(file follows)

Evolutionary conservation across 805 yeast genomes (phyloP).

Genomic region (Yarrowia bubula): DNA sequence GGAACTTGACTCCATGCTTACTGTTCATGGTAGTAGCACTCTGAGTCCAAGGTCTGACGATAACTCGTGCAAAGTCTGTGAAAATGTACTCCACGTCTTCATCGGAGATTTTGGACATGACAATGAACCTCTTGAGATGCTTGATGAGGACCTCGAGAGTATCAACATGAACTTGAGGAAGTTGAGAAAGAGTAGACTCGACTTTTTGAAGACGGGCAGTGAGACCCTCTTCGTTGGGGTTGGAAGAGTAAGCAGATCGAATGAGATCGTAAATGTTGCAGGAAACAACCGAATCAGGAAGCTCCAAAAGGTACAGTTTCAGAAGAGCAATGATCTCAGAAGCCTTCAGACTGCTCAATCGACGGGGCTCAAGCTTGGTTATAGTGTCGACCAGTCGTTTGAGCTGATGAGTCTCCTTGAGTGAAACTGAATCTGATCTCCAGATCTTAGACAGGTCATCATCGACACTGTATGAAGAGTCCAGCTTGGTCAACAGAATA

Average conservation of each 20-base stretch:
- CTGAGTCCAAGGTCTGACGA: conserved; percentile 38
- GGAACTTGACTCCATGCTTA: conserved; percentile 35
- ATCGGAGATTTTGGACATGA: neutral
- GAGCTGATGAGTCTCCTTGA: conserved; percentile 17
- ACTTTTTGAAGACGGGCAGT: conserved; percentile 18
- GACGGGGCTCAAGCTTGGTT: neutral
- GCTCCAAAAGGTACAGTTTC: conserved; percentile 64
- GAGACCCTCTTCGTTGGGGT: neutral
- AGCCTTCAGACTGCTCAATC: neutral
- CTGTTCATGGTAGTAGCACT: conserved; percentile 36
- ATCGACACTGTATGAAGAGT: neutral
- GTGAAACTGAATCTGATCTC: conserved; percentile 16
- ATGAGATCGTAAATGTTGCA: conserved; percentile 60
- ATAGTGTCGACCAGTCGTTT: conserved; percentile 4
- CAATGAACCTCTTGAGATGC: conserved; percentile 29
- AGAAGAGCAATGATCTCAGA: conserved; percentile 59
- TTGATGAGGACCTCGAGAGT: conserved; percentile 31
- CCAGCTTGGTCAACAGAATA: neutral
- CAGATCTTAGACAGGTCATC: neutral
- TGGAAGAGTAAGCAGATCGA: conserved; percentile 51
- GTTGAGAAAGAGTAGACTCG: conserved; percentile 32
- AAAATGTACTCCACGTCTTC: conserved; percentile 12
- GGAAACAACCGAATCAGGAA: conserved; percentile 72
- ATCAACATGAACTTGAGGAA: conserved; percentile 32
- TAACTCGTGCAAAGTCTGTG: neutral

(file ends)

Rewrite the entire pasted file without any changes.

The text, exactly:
Evolutionary conservation across 805 yeast genomes (phyloP).

Genomic region (Yarrowia bubula): DNA sequence GGAACTTGACTCCATGCTTACTGTTCATGGTAGTAGCACTCTGAGTCCAAGGTCTGACGATAACTCGTGCAAAGTCTGTGAAAATGTACTCCACGTCTTCATCGGAGATTTTGGACATGACAATGAACCTCTTGAGATGCTTGATGAGGACCTCGAGAGTATCAACATGAACTTGAGGAAGTTGAGAAAGAGTAGACTCGACTTTTTGAAGACGGGCAGTGAGACCCTCTTCGTTGGGGTTGGAAGAGTAAGCAGATCGAATGAGATCGTAAATGTTGCAGGAAACAACCGAATCAGGAAGCTCCAAAAGGTACAGTTTCAGAAGAGCAATGATCTCAGAAGCCTTCAGACTGCTCAATCGACGGGGCTCAAGCTTGGTTATAGTGTCGACCAGTCGTTTGAGCTGATGAGTCTCCTTGAGTGAAACTGAATCTGATCTCCAGATCTTAGACAGGTCATCATCGACACTGTATGAAGAGTCCAGCTTGGTCAACAGAATA

Average conservation of each 20-base stretch:
- CTGAGTCCAAGGTCTGACGA: conserved; percentile 38
- GGAACTTGACTCCATGCTTA: conserved; percentile 35
- ATCGGAGATTTTGGACATGA: neutral
- GAGCTGATGAGTCTCCTTGA: conserved; percentile 17
- ACTTTTTGAAGACGGGCAGT: conserved; percentile 18
- GACGGGGCTCAAGCTTGGTT: neutral
- GCTCCAAAAGGTACAGTTTC: conserved; percentile 64
- GAGACCCTCTTCGTTGGGGT: neutral
- AGCCTTCAGACTGCTCAATC: neutral
- CTGTTCATGGTAGTAGCACT: conserved; percentile 36
- ATCGACACTGTATGAAGAGT: neutral
- GTGAAACTGAATCTGATCTC: conserved; percentile 16
- ATGAGATCGTAAATGTTGCA: conserved; percentile 60
- ATAGTGTCGACCAGTCGTTT: conserved; percentile 4
- CAATGAACCTCTTGAGATGC: conserved; percentile 29
- AGAAGAGCAATGATCTCAGA: conserved; percentile 59
- TTGATGAGGACCTCGAGAGT: conserved; percentile 31
- CCAGCTTGGTCAACAGAATA: neutral
- CAGATCTTAGACAGGTCATC: neutral
- TGGAAGAGTAAGCAGATCGA: conserved; percentile 51
- GTTGAGAAAGAGTAGACTCG: conserved; percentile 32
- AAAATGTACTCCACGTCTTC: conserved; percentile 12
- GGAAACAACCGAATCAGGAA: conserved; percentile 72
- ATCAACATGAACTTGAGGAA: conserved; percentile 32
- TAACTCGTGCAAAGTCTGTG: neutral